Pick the date that gold first closes above $2000.

By "close", let's define it as the 5:30PM Globex close, as shown on Kitco.

Person who is closest to the date wins. Only one pick per person, please.

Either post your answers here, or (if you're like me and find it impossible to post comments on blogspot sites when using Firefox) you can email the account eeddccbb, which is at gmail, and I will post your picks in the comments section for you.

There is absolutely no prize.

By the way, forget Dell

One story on the wire is that Dell's negative guidance suggests global growth fears.

Nonsense. The problem is that all desktop computer producers are going to see their markets contract, because a large part of what we call "computing" is moving to mobile devices like smartphones and (uck) tablets.

Personally I rarely use my desktop now that I've got my Motorola Atrix.

There are global growth fears, but they have nothing to do wth Dell. Dell has just reached the end of its glory age.

If you're some tech guru trader, maybe the pair trade to exploit this is "short desktop long smartphone".


Philly Fed: doom!

European interbank market: doom!

Apparently commercial mortgage-backed securities are also flashing doom, but I haven't found a link about that yet that wasn't ZeroHedge, so we'll ignore it for now.

These are the sorts of things I'd look for in anticipation of a major downward slide. Not only is the market diving on US data suggesting industrial collapse, but there is a major liquidity crisis brewing.

But strangely, $HUI is still at support, GDXJ and SIL are at support, precious metals are rising, and silver is even acting like an investment metal instead of a greed metal right now. (Ask GT if that means he can no longer use GSR as a liquidity indicator. I think it's an important topic of discussion.)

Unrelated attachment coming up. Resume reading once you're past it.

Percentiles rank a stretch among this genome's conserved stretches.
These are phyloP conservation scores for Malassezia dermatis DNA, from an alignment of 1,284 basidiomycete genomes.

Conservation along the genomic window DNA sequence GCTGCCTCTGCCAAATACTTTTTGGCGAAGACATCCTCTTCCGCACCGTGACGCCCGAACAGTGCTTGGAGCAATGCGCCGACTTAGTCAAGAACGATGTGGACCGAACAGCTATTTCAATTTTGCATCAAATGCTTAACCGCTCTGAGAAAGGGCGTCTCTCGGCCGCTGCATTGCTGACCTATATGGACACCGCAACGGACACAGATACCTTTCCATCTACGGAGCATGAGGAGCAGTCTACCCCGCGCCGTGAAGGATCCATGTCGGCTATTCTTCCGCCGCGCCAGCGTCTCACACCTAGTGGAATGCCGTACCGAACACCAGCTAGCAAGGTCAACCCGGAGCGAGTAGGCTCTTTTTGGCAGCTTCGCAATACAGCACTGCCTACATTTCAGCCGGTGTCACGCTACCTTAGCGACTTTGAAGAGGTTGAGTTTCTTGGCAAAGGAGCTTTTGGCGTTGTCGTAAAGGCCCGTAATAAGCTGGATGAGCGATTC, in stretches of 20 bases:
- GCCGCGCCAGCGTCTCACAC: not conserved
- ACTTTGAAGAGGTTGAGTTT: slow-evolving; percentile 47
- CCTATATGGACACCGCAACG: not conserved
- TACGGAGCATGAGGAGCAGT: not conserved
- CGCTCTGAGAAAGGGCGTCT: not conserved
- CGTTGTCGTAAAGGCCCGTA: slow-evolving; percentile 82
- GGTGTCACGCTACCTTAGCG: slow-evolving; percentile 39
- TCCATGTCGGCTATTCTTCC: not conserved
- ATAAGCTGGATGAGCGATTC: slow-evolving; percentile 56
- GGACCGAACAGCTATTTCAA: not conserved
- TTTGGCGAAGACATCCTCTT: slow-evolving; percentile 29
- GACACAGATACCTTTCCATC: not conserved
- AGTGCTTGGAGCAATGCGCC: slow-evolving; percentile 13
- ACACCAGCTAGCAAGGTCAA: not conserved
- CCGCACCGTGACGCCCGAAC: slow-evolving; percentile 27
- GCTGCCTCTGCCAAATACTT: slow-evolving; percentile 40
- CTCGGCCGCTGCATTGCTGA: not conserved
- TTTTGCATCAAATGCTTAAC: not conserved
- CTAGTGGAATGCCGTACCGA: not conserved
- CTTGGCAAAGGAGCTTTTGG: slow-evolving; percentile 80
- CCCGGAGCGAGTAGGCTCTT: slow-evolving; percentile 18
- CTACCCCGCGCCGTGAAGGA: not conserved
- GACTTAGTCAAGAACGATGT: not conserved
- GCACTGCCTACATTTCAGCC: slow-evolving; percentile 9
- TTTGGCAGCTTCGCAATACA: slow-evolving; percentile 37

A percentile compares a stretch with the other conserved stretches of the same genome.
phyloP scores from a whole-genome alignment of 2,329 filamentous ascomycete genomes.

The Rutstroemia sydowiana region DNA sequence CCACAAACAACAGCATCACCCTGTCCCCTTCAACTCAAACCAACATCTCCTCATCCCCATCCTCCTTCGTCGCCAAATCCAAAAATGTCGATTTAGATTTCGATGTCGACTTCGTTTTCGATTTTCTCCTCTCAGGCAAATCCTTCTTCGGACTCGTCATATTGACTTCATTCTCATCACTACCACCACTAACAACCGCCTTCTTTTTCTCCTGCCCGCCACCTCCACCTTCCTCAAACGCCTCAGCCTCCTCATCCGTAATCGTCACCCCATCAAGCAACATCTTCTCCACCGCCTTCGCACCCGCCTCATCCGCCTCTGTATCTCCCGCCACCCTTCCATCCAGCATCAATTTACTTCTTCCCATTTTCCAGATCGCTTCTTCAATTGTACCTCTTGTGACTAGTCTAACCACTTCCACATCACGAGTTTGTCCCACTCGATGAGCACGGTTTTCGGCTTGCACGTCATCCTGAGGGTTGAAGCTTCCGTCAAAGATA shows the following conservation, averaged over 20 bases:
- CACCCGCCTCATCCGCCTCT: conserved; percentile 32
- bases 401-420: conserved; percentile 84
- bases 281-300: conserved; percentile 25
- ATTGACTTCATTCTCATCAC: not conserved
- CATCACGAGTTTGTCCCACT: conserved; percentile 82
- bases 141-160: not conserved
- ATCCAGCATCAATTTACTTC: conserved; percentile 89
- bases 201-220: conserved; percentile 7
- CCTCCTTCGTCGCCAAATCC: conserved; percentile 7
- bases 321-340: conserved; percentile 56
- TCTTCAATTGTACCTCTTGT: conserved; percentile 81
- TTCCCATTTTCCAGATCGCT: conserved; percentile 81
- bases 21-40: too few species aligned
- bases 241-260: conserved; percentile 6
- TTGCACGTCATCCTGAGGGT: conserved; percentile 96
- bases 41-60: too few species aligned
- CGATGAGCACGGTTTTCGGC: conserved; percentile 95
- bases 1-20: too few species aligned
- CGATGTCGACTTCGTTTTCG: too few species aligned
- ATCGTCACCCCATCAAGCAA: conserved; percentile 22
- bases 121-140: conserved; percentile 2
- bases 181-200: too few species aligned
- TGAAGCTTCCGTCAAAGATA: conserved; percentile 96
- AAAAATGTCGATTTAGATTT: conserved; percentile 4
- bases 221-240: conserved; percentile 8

However, in regard to $HUI, I remember just yesterday reading a trader's "ten tricks for surviving a bad market" thingie - linked by Ritholtz I think - where he said "markets never consolidate horizontally."

Well, $HUI is moving horizontal right now. So by that argument, $HUI is topped out. Maybe you want to dump it after all? How much do you want to risk on this time being different?

Who knows. We'll see.

quit dying, you cowards!

S&P 500 crashes 5%.

Yet the $HUI is still at support. The GDXJ and GLDX have lost EMA(7) support, but not drastically.

You might want to check Kitco for an explanation. Gold and silver are up. This is that "fundamental disconnect between miners and the broad market" that GT seems to hint at.

So quit freaking out. Nothing to worry about just yet if you're in the miner space.

Wednesday, August 17, 2011

GT on the Q

GT says

Here's the rest of the motley crew, headed by the Tranny

I retort that the reason the Q is outperforming is because it's something like 30% Apple, and they've just surpassed Exxon as the Greatest Company on Earth. So of course the Q has already caught the neckline.

Though I'd like to add that my Motorola Atrix is way cooler than any shitty I-pad or I-phone.

Tranny failing to even break above its EMA(10), though, looks positively hideous. Still a downtrend til that changes.

back to the insightful analysis UPDATE 1

OK. Let me get back to casting the tarot cards and pretending to give you an insightful analysis.

This is what I was looking at over the past week in the miners, while I was too busy with work to actually put up some charts:

The EMA(7) is always supportive in uptrends and resistive in downtrends, at least with this motley crew. GDX, and $HUI, were looking good, and the only concern of mine was the big lateral resistance we're now hitting at 580. It's looking toppy, frankly.

But then I started looking at the other miner ETFs. First, take a look at GDXJ, the junior golds:

It's nowhere near as impressive as GDX or $HUI. It's nowhere near the July high yet, for one thing. It's a long way from the April high as well. And it's had to fight hard just to get over the SMA(50) and back into some slight semblance of an uptrend. MACD is trying to cross over, but to me that means nothing. This isn't a convincing chart, to me. Maybe we'll see it take leadership from GDX? That would be somewhat more positive - though again, if GDX can't punch through resistance, it'd just indicate we're in the last 2-3 days of a bull move.